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I'm having trouble understanding webRTC with it's PeerConnection and 'onicecandidate' event.

As far as I understand it you must initiate a peerconnection using a STUN (or TURN) server, because it will send you back your ICE candidate for communication with another peer.

I've seen examples leaving the server parameter of the PeerConnection object out, which I don't understand as well, but let's just say it does need the server parameter.

So, when I write down the following code:

    var pc, ice = { "iceServers": [{ "url": "" }] };
if(typeof mozRTCPeerConnection === 'function') {

    pc = new mozRTCPeerConnection(ice);
else {
    pc = new webkitRTCPeerConnection(ice);

pc.onicecandidate  = function(event) { 

I expect that the 'onicecandidate' event will fire, but it doesn't work. I tried other public STUN servers as well, but nothing happens. So I assume there is probably something wrong with my comprehension :)

share|improve this question
I'm not entierly sure, why i write it as a comment, but i think you have to run pc.createOffer when the event handlers are setup to actually create a candidate. – Andreas Hultgren Mar 19 '13 at 9:46
Thanks Andreas, I will try that for sure. After reading the 'Getting Started with WebRTC' tutorial on htmlRocks I concluded that gathering ICE candidates and SDP information are independent and mandatory processes to obtain a remote stream, but you may be right there. – Fab Mar 19 '13 at 11:23
up vote 15 down vote accepted

The PeerConnection won't start gathering candidates until you call setLocalDescription(); the information supplied to setLocalDescription tells PeerConnection how many candidates need to be gathered. (This behavior for setLocalDescription is indicated in its definition at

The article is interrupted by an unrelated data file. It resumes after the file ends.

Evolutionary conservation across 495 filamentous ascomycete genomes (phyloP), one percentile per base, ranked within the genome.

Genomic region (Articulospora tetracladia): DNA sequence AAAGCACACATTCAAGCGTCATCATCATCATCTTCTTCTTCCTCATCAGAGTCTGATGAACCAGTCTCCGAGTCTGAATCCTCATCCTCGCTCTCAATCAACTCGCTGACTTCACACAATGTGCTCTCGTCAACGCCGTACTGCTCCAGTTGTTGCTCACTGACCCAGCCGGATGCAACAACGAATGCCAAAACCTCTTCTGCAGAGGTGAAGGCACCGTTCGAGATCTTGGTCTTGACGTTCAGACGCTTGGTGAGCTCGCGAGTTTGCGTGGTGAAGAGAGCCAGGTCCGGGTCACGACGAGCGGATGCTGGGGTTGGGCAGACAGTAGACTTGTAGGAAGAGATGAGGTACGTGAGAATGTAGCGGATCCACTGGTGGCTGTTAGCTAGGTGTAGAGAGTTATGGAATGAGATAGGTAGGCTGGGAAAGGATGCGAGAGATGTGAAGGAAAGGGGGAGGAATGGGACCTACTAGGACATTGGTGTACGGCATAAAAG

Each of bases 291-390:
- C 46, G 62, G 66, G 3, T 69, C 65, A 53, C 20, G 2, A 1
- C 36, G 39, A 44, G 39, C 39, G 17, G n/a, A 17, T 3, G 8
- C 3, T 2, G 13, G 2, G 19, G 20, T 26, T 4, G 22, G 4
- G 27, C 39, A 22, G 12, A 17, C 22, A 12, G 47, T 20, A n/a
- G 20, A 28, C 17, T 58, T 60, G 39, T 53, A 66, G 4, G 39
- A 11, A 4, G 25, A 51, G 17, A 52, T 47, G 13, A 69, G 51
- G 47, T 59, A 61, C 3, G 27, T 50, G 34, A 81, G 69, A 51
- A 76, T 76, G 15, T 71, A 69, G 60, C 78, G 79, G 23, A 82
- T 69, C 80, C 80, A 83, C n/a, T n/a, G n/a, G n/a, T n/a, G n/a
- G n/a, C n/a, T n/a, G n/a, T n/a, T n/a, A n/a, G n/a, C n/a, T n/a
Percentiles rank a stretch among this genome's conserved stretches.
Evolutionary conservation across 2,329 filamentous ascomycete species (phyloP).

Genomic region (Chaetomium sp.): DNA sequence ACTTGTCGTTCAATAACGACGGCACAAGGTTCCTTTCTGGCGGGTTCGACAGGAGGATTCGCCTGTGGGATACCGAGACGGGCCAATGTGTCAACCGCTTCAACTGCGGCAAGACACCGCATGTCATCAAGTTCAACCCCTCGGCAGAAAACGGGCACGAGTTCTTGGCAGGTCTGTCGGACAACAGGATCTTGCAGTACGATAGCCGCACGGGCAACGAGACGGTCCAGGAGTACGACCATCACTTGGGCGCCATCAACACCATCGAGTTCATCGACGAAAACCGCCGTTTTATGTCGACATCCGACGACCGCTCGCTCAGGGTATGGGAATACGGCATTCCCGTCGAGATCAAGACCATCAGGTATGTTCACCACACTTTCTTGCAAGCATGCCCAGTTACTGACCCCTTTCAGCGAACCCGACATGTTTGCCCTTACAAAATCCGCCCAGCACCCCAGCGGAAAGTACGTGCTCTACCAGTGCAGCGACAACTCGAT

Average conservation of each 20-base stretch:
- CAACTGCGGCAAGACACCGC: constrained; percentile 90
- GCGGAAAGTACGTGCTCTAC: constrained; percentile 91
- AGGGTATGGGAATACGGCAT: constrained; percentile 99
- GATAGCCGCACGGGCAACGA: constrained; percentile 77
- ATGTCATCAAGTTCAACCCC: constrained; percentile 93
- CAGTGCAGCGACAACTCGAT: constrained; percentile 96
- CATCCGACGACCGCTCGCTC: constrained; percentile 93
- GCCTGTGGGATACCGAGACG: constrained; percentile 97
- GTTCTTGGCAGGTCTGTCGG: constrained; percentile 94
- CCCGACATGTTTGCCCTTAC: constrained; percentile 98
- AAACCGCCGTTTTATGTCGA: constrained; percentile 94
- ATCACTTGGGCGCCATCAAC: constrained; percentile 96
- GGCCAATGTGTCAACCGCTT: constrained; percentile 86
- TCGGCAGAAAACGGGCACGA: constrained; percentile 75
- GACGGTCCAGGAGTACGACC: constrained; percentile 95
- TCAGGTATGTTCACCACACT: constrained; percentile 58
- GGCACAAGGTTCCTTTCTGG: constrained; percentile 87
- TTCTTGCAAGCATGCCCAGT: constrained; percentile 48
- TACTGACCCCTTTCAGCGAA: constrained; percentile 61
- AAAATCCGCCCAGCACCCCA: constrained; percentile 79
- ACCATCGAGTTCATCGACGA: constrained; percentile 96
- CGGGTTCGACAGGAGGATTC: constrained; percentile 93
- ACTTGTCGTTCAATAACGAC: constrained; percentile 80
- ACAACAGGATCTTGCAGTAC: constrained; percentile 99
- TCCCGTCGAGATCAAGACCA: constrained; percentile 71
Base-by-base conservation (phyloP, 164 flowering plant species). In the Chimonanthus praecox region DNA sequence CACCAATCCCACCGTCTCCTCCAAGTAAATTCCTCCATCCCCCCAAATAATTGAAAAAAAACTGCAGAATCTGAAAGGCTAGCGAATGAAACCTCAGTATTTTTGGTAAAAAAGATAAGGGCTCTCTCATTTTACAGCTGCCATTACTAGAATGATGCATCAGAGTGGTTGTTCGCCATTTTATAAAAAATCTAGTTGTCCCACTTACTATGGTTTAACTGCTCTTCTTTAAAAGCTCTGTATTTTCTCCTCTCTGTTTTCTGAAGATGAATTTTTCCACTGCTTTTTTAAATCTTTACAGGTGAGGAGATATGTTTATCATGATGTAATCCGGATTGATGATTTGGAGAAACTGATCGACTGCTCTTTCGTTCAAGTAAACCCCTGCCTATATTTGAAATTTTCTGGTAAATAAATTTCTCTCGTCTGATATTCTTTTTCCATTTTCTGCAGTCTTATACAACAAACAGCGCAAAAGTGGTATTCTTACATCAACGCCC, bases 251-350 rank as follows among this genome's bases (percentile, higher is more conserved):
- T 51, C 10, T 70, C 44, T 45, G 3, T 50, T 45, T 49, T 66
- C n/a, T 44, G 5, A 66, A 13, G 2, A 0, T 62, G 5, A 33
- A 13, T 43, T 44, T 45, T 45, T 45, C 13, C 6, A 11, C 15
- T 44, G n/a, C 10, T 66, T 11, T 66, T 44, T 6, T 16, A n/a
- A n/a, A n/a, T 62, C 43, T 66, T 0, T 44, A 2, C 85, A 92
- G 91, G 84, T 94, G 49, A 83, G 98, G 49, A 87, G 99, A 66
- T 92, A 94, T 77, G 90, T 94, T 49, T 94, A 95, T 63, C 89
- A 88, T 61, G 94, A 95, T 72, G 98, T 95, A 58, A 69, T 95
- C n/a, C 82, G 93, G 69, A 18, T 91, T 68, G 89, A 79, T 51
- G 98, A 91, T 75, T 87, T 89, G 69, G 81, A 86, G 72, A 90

Here's what a complete flow looks like for establishing a connection between two PeerConnections in the same browser window (adding of MediaStreams omitted to focus on the signaling):

var pc1, pc2, offer, answer;

pc1 = new webkitRTCPeerConnection(options);
pc2 = new webkitRTCPeerConnection(options);

pc1.onicecandidate = function(candidate) {

pc2.onicecandidate = function(candidate) {

pc1.createOffer(onOfferCreated, onError);

function onError(err) {

function onOfferCreated(description) {
  offer = description;
  pc1.setLocalDescription(offer, onPc1LocalDescriptionSet, onError);

function onPc1LocalDescriptionSet() {
  // after this function returns, pc1 will start firing icecandidate events
  pc2.setRemoteDescription(offer, onPc2RemoteDescriptionSet, onError);

function onPc2RemoteDescriptionSet() {
  pc2.createAnswer(onAnswerCreated, onError);

function onAnswerCreated(description) {
  answer = description;
  pc2.setLocalDescription(answer, onPc2LocalDescriptionSet, onError);

function onPc2LocalDescriptionSet() {
  // after this function returns, you'll start getting icecandidate events on pc2
  pc1.setRemoteDescription(answer, onPc1RemoteDescriptionSet, onError);

function onPc1RemoteDescriptionSet() {
  window.alert('Yay, we finished signaling offers and answers');

Since you included a mozPeerConnection in your question, I'll note that Firefox does not currently generate 'trickle candidates'. This means that it will include its candidate addresses as 'c' lines in the offer/answer, and the onicecandidate callback will never be called.

The downside to this approach is that Firefox must wait for all of its candidates to be gathered before creating its offer/answer (a process which can involve contacting STUN and TURN servers and waiting for either the responses or for the requests timeout).

share|improve this answer
Thanks for your explanation! It's starting to make more sense now. – Fab Mar 19 '13 at 19:04
This still does not call onicecandidate. – kennysong Jun 9 '15 at 15:29
For me too. Maybe because of both channels are on the same side? – zim32 Dec 14 '15 at 22:15

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